society makes and carries out those rules of action which are necessary to enable men to live in a social state, or which are imposed upon the people
forming that society by those who possess the power or authority of prescribing them" (U.S. vs. Dorr, 2 Phil., 332). This institution, when referring to
the national government, has reference to what ourConstitution has established composed of three great departments, the legislative, executive, and
the judicial, through which the powers and functions of government are exercised. These functions are twofold: constitute and ministrant. The former
are those which constitute the very bonds of society and are compulsory in nature; the latter are those that are undertaken only by way of advancing
the general interests of society, and are merely optional. President Wilson enumerates the constituent functions as follows:

"'(1) The keeping of order and providing for the protection of persons and property from violence and robbery.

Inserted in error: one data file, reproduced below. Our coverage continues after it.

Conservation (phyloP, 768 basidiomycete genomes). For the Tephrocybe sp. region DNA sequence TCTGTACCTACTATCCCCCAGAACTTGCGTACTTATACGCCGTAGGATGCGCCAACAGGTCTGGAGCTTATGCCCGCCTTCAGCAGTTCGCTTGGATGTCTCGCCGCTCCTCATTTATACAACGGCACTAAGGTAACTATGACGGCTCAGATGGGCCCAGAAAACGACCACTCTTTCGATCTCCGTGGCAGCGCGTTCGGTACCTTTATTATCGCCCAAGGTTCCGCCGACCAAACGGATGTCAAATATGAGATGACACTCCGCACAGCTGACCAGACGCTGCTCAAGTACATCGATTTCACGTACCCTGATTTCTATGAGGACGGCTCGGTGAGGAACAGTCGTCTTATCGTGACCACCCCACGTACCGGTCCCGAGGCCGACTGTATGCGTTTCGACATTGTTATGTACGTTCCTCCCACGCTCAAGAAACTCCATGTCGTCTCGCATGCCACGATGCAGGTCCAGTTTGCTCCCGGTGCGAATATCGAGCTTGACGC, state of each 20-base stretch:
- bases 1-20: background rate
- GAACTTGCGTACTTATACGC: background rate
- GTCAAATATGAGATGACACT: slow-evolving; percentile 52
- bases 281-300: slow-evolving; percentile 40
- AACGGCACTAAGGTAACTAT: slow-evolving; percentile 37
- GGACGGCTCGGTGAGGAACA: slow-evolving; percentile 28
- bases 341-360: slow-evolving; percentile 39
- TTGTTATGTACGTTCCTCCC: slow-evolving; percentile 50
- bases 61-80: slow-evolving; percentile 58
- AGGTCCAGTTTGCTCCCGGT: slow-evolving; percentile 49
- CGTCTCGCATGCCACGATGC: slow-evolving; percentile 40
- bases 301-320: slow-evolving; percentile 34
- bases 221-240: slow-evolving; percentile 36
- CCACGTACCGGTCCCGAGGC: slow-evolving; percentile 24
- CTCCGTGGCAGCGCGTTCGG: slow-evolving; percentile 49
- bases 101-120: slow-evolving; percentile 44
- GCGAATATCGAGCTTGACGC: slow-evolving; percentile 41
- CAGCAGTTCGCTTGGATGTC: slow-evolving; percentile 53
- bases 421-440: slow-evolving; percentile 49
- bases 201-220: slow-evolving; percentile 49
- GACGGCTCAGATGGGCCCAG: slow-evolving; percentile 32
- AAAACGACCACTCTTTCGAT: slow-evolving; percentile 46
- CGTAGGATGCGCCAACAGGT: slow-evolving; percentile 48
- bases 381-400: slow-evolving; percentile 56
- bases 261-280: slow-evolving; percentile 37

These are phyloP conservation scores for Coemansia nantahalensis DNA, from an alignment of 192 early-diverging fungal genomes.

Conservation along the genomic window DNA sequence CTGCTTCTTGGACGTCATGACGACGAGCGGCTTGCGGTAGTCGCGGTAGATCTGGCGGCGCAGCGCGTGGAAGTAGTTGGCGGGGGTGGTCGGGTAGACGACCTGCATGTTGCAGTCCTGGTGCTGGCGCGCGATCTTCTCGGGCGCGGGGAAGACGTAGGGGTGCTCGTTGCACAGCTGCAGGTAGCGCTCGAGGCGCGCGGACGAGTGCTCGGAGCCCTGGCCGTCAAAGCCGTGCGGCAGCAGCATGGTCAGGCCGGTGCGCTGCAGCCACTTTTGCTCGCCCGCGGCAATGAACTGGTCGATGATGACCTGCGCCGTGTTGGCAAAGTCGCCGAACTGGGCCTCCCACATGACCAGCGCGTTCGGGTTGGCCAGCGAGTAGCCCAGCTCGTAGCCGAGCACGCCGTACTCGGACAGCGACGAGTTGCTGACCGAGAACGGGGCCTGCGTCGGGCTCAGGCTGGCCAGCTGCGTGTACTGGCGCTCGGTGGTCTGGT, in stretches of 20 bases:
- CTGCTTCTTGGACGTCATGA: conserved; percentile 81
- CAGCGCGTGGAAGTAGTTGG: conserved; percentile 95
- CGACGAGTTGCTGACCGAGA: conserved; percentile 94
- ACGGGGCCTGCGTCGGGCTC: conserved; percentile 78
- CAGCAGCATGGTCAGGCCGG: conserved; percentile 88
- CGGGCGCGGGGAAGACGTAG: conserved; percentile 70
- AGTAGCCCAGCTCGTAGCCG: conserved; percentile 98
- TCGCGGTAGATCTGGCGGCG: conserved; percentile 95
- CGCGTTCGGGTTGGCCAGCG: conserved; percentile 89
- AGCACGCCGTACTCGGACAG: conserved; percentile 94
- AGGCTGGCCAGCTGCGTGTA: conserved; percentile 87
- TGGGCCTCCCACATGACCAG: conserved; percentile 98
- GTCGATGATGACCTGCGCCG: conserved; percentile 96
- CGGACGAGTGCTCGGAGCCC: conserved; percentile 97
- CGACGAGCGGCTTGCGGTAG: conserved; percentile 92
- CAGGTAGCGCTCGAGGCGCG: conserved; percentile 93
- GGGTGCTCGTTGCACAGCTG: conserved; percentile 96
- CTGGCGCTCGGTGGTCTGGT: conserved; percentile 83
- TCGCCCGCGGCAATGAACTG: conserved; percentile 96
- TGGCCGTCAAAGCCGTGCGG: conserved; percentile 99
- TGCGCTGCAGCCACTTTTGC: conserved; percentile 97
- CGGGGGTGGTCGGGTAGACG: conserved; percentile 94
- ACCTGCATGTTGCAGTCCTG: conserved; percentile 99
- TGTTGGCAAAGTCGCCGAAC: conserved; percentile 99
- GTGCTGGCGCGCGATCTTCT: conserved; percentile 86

'(2) The fixing of the legal relations between man and wife and between parents and children.

'(3) The regulation of the holding, transmission, and interchange of property, and the determination of its liabilities for debt or for
crime.

'(4) The determination of contract rights between individuals.

'(5) The definition and punishment of crime.

'(6) The administration of justice in civil cases.

'(7) The determination of the political duties, privileges, and relations of citizens.

'(8) Dealings of the state with foreign powers: the preservation of the state from external danger or encroachment and the
advancement of its international interests.'" (Malcolm, The Government of the Philippine Islands, p. 19.)
The most important of the ministrant functions are: public works, public education, public charity, health and safety regulations, and regulations